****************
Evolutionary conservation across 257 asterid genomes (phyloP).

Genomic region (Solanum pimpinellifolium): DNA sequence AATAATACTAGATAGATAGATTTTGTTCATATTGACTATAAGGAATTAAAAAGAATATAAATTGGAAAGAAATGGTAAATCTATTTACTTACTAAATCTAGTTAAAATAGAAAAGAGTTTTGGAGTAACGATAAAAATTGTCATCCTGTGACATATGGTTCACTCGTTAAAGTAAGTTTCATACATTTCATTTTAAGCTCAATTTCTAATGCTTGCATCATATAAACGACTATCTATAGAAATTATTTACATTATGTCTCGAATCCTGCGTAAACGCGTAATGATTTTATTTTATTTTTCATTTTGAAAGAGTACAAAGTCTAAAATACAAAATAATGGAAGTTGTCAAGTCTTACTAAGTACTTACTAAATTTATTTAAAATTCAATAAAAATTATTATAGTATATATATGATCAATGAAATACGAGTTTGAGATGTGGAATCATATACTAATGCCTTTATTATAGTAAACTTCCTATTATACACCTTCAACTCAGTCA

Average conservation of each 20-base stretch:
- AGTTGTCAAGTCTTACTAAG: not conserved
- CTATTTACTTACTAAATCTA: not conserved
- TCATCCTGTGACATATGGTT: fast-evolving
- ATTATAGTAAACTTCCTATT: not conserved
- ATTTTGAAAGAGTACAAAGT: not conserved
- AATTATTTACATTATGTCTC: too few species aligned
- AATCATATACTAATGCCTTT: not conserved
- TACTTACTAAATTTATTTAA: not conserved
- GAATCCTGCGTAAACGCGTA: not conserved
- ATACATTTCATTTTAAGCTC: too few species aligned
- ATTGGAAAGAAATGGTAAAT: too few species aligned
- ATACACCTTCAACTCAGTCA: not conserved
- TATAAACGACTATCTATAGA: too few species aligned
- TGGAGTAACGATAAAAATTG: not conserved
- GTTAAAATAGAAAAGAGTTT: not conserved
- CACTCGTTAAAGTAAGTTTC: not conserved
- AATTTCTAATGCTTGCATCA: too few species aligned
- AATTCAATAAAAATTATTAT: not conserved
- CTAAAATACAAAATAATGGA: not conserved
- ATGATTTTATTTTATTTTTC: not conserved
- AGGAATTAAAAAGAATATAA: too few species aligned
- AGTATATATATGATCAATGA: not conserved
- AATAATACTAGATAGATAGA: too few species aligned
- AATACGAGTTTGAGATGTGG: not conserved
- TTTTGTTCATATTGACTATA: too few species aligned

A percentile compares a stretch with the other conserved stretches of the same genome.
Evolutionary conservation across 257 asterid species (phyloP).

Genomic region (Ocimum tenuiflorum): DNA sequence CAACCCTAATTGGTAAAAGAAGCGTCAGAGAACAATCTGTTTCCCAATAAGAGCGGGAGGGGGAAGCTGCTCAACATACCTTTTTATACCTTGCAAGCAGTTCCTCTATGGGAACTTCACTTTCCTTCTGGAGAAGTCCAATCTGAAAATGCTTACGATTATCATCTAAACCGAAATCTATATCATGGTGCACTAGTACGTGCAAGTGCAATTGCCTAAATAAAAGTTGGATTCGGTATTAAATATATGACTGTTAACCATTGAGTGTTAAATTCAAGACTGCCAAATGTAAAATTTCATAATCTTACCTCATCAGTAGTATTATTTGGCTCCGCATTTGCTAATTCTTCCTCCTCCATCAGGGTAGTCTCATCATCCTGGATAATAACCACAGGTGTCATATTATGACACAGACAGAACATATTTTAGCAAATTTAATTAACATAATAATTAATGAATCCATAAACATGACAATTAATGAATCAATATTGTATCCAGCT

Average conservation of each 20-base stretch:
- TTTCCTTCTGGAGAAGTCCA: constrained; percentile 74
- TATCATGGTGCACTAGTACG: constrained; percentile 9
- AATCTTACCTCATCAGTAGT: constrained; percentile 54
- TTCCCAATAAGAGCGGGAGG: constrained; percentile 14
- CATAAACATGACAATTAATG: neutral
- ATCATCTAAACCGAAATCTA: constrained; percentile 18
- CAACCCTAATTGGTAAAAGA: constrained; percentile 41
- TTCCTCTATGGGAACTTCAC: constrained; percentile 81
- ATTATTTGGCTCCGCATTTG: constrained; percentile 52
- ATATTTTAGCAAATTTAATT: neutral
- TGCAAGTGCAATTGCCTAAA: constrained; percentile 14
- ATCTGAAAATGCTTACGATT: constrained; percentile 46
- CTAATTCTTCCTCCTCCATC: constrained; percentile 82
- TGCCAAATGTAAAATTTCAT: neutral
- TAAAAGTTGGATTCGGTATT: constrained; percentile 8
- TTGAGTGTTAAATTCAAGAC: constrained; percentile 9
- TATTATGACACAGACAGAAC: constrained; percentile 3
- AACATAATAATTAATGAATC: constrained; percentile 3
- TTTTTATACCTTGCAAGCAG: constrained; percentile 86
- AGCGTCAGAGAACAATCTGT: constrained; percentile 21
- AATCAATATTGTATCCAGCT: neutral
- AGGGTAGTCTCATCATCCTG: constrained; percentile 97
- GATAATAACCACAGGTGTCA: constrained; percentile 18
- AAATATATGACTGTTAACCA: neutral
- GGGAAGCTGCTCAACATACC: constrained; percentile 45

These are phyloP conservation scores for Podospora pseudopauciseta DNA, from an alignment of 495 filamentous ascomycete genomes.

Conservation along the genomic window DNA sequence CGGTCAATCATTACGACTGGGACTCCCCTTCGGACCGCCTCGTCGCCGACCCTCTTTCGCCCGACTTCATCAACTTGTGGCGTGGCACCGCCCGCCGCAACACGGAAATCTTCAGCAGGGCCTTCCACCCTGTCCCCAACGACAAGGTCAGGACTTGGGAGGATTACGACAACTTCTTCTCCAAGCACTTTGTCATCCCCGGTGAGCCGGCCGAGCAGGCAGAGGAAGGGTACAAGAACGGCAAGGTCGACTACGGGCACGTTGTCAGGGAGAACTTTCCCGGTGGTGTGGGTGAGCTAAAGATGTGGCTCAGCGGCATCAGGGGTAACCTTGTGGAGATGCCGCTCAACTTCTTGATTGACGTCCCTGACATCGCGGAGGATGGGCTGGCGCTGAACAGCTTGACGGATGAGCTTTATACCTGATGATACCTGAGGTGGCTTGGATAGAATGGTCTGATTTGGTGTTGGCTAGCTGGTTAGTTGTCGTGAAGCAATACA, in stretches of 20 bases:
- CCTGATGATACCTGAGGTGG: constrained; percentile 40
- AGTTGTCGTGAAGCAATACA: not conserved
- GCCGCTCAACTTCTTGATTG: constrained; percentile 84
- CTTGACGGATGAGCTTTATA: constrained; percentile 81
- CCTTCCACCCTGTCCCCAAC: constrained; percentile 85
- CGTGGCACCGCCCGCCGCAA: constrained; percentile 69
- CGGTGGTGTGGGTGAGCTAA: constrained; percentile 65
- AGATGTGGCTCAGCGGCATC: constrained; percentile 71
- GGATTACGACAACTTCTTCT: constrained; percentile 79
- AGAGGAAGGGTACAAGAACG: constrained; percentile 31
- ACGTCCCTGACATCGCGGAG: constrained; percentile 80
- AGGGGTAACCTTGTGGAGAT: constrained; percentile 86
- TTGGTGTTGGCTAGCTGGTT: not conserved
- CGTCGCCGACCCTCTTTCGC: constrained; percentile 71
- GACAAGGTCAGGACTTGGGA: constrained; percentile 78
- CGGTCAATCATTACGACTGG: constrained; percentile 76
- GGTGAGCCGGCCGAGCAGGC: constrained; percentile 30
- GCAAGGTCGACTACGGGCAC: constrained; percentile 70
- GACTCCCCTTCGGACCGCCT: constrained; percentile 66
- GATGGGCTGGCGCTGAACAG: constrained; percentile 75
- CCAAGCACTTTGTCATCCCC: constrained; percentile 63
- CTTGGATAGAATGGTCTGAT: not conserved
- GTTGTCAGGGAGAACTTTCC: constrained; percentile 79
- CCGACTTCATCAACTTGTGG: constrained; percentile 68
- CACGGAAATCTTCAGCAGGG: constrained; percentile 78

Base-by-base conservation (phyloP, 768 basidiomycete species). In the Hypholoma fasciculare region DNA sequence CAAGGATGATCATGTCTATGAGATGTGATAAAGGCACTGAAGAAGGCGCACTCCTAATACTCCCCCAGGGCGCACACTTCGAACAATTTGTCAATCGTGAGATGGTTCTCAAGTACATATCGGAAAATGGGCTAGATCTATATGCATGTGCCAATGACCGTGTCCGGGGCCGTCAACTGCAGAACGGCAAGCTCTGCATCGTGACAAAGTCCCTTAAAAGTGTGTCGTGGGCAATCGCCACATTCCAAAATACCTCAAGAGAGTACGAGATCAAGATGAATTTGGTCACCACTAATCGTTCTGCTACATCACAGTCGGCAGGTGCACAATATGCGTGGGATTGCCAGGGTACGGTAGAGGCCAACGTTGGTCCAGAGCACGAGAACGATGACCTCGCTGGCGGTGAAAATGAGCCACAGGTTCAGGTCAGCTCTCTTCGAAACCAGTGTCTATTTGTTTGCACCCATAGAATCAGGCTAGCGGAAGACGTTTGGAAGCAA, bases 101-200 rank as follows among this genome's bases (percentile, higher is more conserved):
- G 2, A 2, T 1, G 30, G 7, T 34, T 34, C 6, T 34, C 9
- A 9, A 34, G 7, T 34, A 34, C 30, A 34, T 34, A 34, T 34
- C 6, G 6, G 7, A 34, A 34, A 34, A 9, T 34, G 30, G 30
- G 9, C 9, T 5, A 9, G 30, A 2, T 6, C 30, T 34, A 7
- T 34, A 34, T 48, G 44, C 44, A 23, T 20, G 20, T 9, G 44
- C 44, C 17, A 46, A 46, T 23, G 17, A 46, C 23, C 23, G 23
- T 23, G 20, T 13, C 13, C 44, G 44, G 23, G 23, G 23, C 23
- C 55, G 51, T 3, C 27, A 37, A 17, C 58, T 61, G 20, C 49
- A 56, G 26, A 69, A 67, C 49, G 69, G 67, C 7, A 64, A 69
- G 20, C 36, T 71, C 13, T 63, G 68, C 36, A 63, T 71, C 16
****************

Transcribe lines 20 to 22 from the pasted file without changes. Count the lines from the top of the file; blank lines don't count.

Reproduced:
- AATTTCTAATGCTTGCATCA: too few species aligned
- AATTCAATAAAAATTATTAT: not conserved
- CTAAAATACAAAATAATGGA: not conserved